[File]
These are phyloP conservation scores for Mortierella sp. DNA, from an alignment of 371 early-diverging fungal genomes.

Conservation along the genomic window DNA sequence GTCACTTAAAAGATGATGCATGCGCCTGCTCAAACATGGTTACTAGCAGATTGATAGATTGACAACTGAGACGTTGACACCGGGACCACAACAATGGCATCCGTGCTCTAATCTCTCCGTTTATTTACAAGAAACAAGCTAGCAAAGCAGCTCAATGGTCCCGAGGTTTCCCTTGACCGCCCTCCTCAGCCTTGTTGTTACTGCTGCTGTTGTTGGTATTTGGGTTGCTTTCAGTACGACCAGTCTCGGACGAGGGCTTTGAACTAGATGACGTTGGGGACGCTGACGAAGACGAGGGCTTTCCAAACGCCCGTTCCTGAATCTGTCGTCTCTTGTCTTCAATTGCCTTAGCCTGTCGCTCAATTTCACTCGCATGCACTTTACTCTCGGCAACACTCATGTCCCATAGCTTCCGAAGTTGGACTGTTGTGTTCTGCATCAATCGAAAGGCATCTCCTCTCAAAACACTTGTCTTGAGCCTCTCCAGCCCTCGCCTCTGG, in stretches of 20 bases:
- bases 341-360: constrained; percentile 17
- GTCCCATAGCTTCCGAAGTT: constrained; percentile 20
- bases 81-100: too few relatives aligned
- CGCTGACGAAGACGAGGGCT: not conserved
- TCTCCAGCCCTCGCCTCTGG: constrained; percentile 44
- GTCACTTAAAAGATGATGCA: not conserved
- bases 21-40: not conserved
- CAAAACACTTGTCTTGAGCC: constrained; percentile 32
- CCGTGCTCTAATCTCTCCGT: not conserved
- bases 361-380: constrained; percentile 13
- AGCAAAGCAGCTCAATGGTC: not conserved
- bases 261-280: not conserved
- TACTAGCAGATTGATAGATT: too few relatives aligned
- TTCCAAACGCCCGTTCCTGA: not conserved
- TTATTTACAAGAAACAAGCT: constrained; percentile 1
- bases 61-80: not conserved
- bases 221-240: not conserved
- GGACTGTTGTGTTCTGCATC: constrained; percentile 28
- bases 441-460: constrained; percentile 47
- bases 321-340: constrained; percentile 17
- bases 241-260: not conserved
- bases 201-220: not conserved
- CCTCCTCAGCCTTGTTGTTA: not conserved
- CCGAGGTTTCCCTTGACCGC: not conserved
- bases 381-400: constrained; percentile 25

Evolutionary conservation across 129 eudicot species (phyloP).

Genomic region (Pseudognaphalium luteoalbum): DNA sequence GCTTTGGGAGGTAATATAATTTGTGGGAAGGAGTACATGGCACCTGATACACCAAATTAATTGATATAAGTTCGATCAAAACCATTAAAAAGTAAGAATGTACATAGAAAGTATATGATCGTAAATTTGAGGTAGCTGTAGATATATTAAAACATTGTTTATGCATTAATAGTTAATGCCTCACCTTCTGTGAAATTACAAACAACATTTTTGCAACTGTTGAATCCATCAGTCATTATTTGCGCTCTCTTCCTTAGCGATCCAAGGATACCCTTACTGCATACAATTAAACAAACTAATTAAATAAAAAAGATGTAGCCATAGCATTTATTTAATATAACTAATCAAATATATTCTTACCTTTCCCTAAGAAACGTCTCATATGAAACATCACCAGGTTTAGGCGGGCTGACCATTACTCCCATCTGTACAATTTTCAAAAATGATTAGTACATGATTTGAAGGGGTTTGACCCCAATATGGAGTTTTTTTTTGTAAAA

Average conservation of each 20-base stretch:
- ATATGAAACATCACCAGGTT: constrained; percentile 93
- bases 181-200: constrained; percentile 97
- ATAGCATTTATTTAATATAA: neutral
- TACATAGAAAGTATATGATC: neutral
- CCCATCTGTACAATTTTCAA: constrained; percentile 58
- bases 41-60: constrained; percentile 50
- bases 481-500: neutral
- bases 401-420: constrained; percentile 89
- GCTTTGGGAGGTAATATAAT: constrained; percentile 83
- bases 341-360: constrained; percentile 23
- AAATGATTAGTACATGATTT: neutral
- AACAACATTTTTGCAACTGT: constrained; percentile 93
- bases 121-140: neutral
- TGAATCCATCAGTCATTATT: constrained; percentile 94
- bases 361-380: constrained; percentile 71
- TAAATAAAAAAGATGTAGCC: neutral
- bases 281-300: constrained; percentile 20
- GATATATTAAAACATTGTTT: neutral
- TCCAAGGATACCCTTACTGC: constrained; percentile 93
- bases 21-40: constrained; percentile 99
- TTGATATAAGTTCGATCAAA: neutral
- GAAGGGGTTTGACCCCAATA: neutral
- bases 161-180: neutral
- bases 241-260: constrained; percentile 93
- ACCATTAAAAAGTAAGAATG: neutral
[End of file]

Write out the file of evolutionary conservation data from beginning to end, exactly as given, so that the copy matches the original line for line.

These are phyloP conservation scores for Mortierella sp. DNA, from an alignment of 371 early-diverging fungal genomes.

Conservation along the genomic window DNA sequence GTCACTTAAAAGATGATGCATGCGCCTGCTCAAACATGGTTACTAGCAGATTGATAGATTGACAACTGAGACGTTGACACCGGGACCACAACAATGGCATCCGTGCTCTAATCTCTCCGTTTATTTACAAGAAACAAGCTAGCAAAGCAGCTCAATGGTCCCGAGGTTTCCCTTGACCGCCCTCCTCAGCCTTGTTGTTACTGCTGCTGTTGTTGGTATTTGGGTTGCTTTCAGTACGACCAGTCTCGGACGAGGGCTTTGAACTAGATGACGTTGGGGACGCTGACGAAGACGAGGGCTTTCCAAACGCCCGTTCCTGAATCTGTCGTCTCTTGTCTTCAATTGCCTTAGCCTGTCGCTCAATTTCACTCGCATGCACTTTACTCTCGGCAACACTCATGTCCCATAGCTTCCGAAGTTGGACTGTTGTGTTCTGCATCAATCGAAAGGCATCTCCTCTCAAAACACTTGTCTTGAGCCTCTCCAGCCCTCGCCTCTGG, in stretches of 20 bases:
- bases 341-360: constrained; percentile 17
- GTCCCATAGCTTCCGAAGTT: constrained; percentile 20
- bases 81-100: too few relatives aligned
- CGCTGACGAAGACGAGGGCT: not conserved
- TCTCCAGCCCTCGCCTCTGG: constrained; percentile 44
- GTCACTTAAAAGATGATGCA: not conserved
- bases 21-40: not conserved
- CAAAACACTTGTCTTGAGCC: constrained; percentile 32
- CCGTGCTCTAATCTCTCCGT: not conserved
- bases 361-380: constrained; percentile 13
- AGCAAAGCAGCTCAATGGTC: not conserved
- bases 261-280: not conserved
- TACTAGCAGATTGATAGATT: too few relatives aligned
- TTCCAAACGCCCGTTCCTGA: not conserved
- TTATTTACAAGAAACAAGCT: constrained; percentile 1
- bases 61-80: not conserved
- bases 221-240: not conserved
- GGACTGTTGTGTTCTGCATC: constrained; percentile 28
- bases 441-460: constrained; percentile 47
- bases 321-340: constrained; percentile 17
- bases 241-260: not conserved
- bases 201-220: not conserved
- CCTCCTCAGCCTTGTTGTTA: not conserved
- CCGAGGTTTCCCTTGACCGC: not conserved
- bases 381-400: constrained; percentile 25

Evolutionary conservation across 129 eudicot species (phyloP).

Genomic region (Pseudognaphalium luteoalbum): DNA sequence GCTTTGGGAGGTAATATAATTTGTGGGAAGGAGTACATGGCACCTGATACACCAAATTAATTGATATAAGTTCGATCAAAACCATTAAAAAGTAAGAATGTACATAGAAAGTATATGATCGTAAATTTGAGGTAGCTGTAGATATATTAAAACATTGTTTATGCATTAATAGTTAATGCCTCACCTTCTGTGAAATTACAAACAACATTTTTGCAACTGTTGAATCCATCAGTCATTATTTGCGCTCTCTTCCTTAGCGATCCAAGGATACCCTTACTGCATACAATTAAACAAACTAATTAAATAAAAAAGATGTAGCCATAGCATTTATTTAATATAACTAATCAAATATATTCTTACCTTTCCCTAAGAAACGTCTCATATGAAACATCACCAGGTTTAGGCGGGCTGACCATTACTCCCATCTGTACAATTTTCAAAAATGATTAGTACATGATTTGAAGGGGTTTGACCCCAATATGGAGTTTTTTTTTGTAAAA

Average conservation of each 20-base stretch:
- ATATGAAACATCACCAGGTT: constrained; percentile 93
- bases 181-200: constrained; percentile 97
- ATAGCATTTATTTAATATAA: neutral
- TACATAGAAAGTATATGATC: neutral
- CCCATCTGTACAATTTTCAA: constrained; percentile 58
- bases 41-60: constrained; percentile 50
- bases 481-500: neutral
- bases 401-420: constrained; percentile 89
- GCTTTGGGAGGTAATATAAT: constrained; percentile 83
- bases 341-360: constrained; percentile 23
- AAATGATTAGTACATGATTT: neutral
- AACAACATTTTTGCAACTGT: constrained; percentile 93
- bases 121-140: neutral
- TGAATCCATCAGTCATTATT: constrained; percentile 94
- bases 361-380: constrained; percentile 71
- TAAATAAAAAAGATGTAGCC: neutral
- bases 281-300: constrained; percentile 20
- GATATATTAAAACATTGTTT: neutral
- TCCAAGGATACCCTTACTGC: constrained; percentile 93
- bases 21-40: constrained; percentile 99
- TTGATATAAGTTCGATCAAA: neutral
- GAAGGGGTTTGACCCCAATA: neutral
- bases 161-180: neutral
- bases 241-260: constrained; percentile 93
- ACCATTAAAAAGTAAGAATG: neutral